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brick
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Average Weekly Trade Prices

Post by brick on Thu May 13, 2010 9:56 am

http://parallelkingdom.com/game/tradedata.aspx

By default, the list is sorted by units sold. You can sort it by any of the columns by clicking the column name.


Achilleys
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Re: Average Weekly Trade Prices

Post by Achilleys on Thu May 13, 2010 4:17 pm

<3


Aviler
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Re: Average Weekly Trade Prices

Post by Aviler on Mon May 17, 2010 6:32 pm

Updates daily for the previous 7 days? Or updates once a week? Or trade secret? :)


brick
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Re: Average Weekly Trade Prices

Post by brick on Mon May 17, 2010 8:44 pm

Aviler wrote:Updates daily for the previous 7 days? Or updates once a week? Or trade secret? :)

I'd have to google around to tell you exactly, but it looks only at the data from the last 7 days to compute the average and other values.
I'm not sure if it is exactly 168 from when you click or if it just changes each day.


Aviler
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Re: Average Weekly Trade Prices

Post by Aviler on Mon May 17, 2010 9:20 pm

Well, that's close enough for what I was looking for :) I was hoping it didn't change only once a week.

Edit: After a few refreshes spaced a few minutes apart, it looks like it updates fairly regularly every few minutes.


K!ngF!sh
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Re: Average Weekly Trade Prices

Post by K!ngF!sh on Tue May 18, 2010 1:36 pm

I wanted to post this in an update hut but for some reason am not allowed to post there. There was a request that your query remove outliers from the query for things such as users selling 1 gold for 50 food for studying at a library or something. Someone made the comment that if it could be done efficiently they would and not sure why it needs to be exceptionally efficient and not being familiar with your database it will obviously need to be tweaked. Knowing the type of database it is (Oracle, SQLServer) could have helped but here is a basic stab at a solution for you...

select i.item as ItemName, Avg(i.cost) as AveragePrice, i.type as PriceType, Sum(i.units) as UnitsTotal
from SoldItems i
join ( select d.item, Avg(d.cost) as AveragePrice, d.type, 2*STDDEVP(d.cost) as StdDeviation
from SoldItems d group by d.item, d.type) d
on i.item=d.item and i.type=d.type and
i.cost between (d.AveragePrice-d.StdDeviation and d.AveragePrice+d.StdDeviation group by i.item, i.type

This is not at all tested and I just wrote it here. But, I do believe your statistics will show alot better if you remove things that fall out of a certain range of the standard deviation as I am doing here. Not sure of efficiency of the above and again believe it might need to be tweaked depending on database being used. Also, I made assumptions about your database layout that are also probably inacurate but think if you sit down and spend about 4 hours you could probably enhance your query to remove outliers and be alot more useful.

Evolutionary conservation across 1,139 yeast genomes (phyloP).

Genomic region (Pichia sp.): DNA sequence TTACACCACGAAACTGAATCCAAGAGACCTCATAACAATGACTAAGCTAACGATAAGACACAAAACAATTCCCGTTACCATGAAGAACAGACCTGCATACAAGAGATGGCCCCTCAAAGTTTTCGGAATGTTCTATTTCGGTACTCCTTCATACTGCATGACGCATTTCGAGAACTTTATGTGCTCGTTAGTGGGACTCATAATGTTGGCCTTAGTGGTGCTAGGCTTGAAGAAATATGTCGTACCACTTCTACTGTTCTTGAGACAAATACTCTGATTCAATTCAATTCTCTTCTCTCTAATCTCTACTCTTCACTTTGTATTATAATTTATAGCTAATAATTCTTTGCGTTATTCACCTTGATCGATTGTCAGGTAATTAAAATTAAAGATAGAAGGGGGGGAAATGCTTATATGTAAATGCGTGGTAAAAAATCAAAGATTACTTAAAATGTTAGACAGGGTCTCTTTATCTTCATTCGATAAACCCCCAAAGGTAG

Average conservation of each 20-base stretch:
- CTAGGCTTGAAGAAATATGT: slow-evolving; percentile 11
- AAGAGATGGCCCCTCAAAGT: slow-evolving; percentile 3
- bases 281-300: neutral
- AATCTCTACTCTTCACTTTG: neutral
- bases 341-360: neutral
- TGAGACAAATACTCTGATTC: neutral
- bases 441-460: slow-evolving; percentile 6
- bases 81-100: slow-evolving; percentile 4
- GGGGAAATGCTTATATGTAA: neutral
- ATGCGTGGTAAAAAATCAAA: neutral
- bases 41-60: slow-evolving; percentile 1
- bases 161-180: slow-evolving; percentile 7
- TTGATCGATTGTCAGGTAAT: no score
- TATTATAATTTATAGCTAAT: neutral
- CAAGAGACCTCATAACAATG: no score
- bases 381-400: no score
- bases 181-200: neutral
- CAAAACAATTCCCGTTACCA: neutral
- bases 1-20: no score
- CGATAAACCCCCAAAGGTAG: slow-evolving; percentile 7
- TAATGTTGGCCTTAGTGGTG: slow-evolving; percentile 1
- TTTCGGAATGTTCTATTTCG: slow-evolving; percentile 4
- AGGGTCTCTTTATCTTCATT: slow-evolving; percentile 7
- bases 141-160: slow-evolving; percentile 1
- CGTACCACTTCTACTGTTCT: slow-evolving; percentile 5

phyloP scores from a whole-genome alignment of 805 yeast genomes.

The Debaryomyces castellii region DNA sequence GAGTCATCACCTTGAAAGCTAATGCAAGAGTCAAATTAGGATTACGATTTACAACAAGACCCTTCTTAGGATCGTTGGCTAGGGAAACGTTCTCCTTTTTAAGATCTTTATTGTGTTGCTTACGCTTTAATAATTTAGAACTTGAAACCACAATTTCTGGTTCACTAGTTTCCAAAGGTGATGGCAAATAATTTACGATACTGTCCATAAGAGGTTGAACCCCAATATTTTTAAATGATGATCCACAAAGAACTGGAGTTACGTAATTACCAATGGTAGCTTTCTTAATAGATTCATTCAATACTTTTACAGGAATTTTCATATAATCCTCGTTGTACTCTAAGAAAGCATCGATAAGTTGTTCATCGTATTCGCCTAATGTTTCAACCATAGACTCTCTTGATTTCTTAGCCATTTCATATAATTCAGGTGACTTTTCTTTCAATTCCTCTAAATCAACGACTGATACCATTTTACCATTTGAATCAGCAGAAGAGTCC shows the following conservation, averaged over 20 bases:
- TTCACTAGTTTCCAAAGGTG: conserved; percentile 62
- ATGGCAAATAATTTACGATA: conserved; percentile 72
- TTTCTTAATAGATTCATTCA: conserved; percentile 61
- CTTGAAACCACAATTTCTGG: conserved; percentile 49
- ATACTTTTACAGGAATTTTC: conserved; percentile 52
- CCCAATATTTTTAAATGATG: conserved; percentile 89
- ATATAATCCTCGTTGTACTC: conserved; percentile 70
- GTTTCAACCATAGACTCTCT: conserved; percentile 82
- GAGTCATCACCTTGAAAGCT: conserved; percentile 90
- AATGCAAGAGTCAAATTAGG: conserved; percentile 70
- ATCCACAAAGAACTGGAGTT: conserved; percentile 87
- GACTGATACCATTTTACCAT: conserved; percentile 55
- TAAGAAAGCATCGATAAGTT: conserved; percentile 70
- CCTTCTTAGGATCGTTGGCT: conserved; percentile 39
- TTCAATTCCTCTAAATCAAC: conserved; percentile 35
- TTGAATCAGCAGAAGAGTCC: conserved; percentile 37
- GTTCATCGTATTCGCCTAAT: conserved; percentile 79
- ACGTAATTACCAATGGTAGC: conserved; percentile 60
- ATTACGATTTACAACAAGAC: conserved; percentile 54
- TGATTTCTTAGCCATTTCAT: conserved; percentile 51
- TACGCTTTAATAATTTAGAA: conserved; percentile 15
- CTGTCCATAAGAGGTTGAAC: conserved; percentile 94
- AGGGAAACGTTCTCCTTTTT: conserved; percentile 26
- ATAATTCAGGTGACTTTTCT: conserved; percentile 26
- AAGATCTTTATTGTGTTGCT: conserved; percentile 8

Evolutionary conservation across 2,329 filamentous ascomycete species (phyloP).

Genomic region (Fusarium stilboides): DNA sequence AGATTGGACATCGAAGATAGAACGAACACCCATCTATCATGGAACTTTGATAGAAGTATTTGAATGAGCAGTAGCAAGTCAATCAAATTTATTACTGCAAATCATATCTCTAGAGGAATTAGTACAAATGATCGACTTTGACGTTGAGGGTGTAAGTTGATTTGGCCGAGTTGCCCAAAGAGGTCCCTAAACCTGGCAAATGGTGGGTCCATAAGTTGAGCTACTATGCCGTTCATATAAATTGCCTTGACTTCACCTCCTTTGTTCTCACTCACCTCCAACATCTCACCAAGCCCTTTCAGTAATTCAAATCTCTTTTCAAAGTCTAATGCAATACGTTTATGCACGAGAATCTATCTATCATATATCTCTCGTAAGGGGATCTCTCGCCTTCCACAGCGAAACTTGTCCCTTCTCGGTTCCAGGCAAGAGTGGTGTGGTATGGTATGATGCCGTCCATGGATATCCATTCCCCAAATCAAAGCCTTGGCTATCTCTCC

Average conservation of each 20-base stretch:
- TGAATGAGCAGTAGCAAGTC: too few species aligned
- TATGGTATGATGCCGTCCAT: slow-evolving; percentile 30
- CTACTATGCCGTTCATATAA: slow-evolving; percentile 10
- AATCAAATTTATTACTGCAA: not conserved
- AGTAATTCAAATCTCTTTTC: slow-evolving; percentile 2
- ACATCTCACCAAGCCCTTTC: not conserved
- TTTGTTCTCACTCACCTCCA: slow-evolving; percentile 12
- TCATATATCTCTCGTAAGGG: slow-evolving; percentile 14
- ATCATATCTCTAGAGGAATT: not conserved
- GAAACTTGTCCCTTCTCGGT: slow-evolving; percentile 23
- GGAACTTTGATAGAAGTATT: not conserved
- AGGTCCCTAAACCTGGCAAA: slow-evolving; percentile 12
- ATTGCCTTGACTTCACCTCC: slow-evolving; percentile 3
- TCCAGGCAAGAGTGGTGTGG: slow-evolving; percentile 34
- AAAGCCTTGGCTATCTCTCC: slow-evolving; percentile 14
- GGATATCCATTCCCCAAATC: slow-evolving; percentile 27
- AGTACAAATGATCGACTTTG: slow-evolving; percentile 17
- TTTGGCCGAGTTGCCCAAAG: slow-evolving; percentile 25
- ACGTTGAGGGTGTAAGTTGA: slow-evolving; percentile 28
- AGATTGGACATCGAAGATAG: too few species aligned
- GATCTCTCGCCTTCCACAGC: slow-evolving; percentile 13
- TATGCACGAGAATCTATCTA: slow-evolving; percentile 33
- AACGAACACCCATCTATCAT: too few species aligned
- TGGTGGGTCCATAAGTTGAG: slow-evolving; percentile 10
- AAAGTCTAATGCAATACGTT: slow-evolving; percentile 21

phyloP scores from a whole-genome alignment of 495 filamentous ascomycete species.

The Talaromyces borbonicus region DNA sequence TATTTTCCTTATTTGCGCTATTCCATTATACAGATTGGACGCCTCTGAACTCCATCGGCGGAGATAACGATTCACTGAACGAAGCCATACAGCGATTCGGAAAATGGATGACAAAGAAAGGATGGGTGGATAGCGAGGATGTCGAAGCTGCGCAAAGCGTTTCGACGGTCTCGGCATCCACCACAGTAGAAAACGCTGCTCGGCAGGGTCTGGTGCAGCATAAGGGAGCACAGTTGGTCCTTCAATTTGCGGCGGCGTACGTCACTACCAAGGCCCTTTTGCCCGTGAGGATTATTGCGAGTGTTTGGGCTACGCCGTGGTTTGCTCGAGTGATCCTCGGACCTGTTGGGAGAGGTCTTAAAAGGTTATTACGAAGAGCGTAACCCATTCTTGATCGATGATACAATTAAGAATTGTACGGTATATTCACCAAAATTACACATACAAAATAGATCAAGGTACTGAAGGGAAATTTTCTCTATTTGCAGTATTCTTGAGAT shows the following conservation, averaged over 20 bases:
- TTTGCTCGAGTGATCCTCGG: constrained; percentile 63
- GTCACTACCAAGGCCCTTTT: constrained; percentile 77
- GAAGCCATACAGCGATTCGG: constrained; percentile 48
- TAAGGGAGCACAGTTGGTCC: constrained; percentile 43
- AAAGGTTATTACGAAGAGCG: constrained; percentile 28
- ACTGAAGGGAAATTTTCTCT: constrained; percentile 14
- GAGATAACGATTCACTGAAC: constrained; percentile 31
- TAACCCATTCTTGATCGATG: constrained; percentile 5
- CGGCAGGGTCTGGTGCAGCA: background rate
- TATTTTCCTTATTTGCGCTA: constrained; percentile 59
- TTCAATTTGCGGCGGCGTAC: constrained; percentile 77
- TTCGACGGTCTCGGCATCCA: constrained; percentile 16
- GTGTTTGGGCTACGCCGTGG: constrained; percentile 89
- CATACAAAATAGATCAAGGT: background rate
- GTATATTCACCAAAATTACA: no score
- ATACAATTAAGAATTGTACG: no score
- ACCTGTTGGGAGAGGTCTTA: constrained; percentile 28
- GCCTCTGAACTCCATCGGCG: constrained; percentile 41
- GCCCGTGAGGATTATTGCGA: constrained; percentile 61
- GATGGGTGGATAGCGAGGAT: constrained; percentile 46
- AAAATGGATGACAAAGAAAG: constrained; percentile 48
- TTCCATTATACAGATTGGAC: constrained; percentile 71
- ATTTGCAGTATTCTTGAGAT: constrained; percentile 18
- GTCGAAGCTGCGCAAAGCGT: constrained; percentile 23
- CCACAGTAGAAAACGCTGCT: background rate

Micali
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Re: Average Weekly Trade Prices

Post by Micali on Wed May 19, 2010 11:22 am

K!ngF!sh wrote:Knowing the type of database it is (Oracle, SQLServer) could have helped but here is a basic stab at a solution for you...

select i.item ....


lol....you confused/lost 95% of readers/players at "select i.item ...." ;)


K!ngF!sh
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Re: Average Weekly Trade Prices

Post by K!ngF!sh on Thu May 20, 2010 11:43 am

Sorry my reply was geared towards developers as in another post there was mention that the problem with the info of average trade price is that it should remove items that are way outside the norm. Meaning when people trade 1 gold for 50 food and 1 wood for 100 food, etc. Meaning a trade for a payback instead of a real trade. This means that the query that computes the averages has to be modified to remove these outliers which can get a bit hairy. As one who has written alot of SQL which stands for Simple Query Language (I Think) the language of Relational databases, I was trying to offer some assistance in how to modify the query so that it removes these outliers in the totals that are computed. Again my post has no meaning accept to the developers of the game as I am a developer historically myself.


K!ngF!sh
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Re: Average Weekly Trade Prices

Post by K!ngF!sh on Thu May 20, 2010 12:00 pm

Also, on this same note there is a bit of statistics in what to remove when.

Since I feel like geeking out for a moment and have a degree in math I will go ahead and geek this out for you.